The Springboks are talking the talk but the Wallabies have vowed to walk the walk in Saturday night's Tri Nations Test at ANZ Stadium.
Sydney's big wet threatens to prove a real leveller, with the understrength Springboks - hungry to silence the doubters - believing "anything can happen in weather like this".
But returning stars Will Genia and David Pocock say Sunday's humiliating loss to Samoa has stung the Wallabies and left them ready for anything the unfancied Springboks throw up.
"They can say what they're going to do but they have to execute and we feel like we can exert pressure on them, not just through our attack but through our defence as well," Genia said on Thursday.
"Hopefully, we can stifle their attack and we're confident that when we have the ball in hand - with the players that we have - that we can score points."
Pocock, who has recovered from a foot complaint that rendered the classy flanker unavailable for the season-opening clash with Samoa, said the Wallabies are well aware of South Africa's threats to starve Australia of possession.
"That's definitely something we've talked about and something that we've got to focus on," he said.
"That's definitely the first aspect that we have to match them, is the physicality around the breakdown, and obviously to deal with their big runners coming around the corner.
"We've done a lot at training to turn things around from last weekend and I think it's also a big mindset thing - meeting them in that physical battle.
"Everyone knows when you play South Africa you've got to be up for it. Otherwise, it's going to be a hard day at the office."
Torrential rain this week has left both camps seeking shelter but, while the Wallabies braved the elements on Thursday and trained as usual, the Springboks had an indoor session at Sydney Boys' High.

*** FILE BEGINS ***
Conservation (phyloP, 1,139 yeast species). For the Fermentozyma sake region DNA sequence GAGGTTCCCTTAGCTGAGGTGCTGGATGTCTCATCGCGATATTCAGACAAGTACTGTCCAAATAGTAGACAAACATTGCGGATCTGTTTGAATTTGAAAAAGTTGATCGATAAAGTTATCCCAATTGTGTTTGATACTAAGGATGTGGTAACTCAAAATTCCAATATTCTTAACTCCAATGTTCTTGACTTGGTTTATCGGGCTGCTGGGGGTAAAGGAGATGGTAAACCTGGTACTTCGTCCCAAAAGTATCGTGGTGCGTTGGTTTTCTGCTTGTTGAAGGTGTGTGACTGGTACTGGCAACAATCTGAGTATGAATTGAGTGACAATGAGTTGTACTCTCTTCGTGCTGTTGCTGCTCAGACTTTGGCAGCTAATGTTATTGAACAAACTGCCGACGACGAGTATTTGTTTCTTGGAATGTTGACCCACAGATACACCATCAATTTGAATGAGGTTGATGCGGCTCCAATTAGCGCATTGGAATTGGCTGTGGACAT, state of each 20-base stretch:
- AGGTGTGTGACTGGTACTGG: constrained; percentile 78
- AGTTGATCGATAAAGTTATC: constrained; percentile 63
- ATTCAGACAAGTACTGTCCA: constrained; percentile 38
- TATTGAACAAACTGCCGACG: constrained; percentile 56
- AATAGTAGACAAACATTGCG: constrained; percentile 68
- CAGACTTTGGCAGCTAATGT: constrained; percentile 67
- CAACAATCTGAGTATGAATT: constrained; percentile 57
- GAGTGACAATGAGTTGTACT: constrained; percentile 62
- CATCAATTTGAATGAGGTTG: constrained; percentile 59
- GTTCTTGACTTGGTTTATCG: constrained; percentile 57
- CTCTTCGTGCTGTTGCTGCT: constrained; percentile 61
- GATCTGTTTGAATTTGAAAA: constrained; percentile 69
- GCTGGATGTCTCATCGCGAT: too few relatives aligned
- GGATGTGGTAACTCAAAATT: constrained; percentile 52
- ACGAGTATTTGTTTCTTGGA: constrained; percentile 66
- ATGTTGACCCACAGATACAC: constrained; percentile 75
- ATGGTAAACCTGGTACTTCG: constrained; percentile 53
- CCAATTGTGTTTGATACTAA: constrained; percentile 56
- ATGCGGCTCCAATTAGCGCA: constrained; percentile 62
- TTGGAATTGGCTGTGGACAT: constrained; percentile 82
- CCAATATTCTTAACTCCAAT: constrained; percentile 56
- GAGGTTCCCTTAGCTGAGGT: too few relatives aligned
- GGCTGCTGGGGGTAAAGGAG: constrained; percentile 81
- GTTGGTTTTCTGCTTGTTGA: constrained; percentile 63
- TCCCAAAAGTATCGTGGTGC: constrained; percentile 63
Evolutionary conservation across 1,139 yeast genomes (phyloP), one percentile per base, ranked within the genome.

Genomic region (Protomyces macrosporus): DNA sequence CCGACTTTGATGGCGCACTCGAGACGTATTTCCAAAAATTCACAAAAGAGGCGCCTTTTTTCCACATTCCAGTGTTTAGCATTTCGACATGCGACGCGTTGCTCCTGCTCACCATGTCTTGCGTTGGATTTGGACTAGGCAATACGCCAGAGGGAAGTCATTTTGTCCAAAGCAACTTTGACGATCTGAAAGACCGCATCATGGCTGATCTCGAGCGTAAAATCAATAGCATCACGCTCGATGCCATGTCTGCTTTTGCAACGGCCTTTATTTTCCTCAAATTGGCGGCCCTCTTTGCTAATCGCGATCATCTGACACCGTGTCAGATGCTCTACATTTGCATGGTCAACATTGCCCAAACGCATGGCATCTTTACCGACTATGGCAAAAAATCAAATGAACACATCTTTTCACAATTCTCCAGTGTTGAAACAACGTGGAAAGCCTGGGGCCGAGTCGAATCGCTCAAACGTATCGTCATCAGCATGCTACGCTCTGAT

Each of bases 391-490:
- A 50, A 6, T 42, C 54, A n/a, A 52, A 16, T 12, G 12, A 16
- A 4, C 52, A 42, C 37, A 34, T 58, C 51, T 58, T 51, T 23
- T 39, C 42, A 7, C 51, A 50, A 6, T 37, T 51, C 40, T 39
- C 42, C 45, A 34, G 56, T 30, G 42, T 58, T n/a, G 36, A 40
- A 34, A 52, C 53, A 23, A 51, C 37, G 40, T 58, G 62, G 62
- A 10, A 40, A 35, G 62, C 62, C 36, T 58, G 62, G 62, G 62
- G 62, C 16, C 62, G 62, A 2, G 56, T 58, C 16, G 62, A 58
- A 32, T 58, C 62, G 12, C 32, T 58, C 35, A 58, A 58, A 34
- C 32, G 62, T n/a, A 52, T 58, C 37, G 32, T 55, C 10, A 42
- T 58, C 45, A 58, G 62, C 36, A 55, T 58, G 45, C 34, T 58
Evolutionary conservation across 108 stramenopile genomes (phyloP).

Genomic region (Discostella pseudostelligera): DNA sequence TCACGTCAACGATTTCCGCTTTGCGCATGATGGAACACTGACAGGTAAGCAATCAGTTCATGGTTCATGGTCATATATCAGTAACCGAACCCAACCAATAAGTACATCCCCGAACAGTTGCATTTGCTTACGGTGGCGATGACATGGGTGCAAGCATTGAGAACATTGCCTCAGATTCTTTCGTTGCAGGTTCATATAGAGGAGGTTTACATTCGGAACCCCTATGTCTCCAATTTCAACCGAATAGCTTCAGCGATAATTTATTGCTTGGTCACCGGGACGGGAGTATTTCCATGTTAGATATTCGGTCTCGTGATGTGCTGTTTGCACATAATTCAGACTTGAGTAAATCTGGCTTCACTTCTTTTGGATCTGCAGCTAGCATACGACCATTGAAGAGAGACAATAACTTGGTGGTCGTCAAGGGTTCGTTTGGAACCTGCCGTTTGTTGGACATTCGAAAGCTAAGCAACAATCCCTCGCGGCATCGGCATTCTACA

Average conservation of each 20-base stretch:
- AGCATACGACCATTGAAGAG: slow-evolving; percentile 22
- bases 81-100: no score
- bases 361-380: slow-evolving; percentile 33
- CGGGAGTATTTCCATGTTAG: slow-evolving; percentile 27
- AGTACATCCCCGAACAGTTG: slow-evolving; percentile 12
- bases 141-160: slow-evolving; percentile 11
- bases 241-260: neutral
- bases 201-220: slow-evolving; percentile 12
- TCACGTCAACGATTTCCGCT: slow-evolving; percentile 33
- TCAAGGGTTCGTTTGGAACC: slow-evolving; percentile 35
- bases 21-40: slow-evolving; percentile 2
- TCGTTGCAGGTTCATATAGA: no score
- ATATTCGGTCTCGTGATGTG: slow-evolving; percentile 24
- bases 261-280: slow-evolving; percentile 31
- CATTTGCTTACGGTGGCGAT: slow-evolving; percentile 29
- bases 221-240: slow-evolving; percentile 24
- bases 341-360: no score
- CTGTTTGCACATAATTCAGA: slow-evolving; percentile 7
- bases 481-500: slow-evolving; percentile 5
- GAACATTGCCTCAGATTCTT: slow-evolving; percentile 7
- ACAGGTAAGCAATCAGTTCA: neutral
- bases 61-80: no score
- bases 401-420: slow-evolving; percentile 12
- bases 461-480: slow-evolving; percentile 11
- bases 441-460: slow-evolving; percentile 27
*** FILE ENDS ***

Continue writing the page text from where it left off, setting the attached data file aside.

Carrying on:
"We've been together for three weeks, so one or two training sessions indoor I don't think is going to make that big of a deal,'' Springboks' centre Wynand Olivier said.
"The rain shouldn't bother us. It might have a bit of an influence - the ball's slippery and it's difficult to play in the rain - but anything can happen in weather like this."
Genia said "there's bigger things to worry about and focus on" than the unpleasant weather and that the Wallabies are hoping to take advantage of the testing conditions.
"We'll be ready for it," he said.
"I mean, it will obviously change things. It's a lot easier, when it's raining, to obviously just turn them around and put it into the corners and try and put pressure on them that way.
"You can't obviously throw the ball around as much as you can when it's dry. So we might have to tighten up a little bit as well and we'll just adjust on the night."
Pocock said the wet conditions serve as useful preparation for the Rugby World Cup in New Zealand in September-October.
"Obviously, it'll be good I think in the long term as far as preparation goes," he said.
"And good for the side in general to be able to play in whatever conditions and be able to adjust to a different sort of game style based on what's in front of you."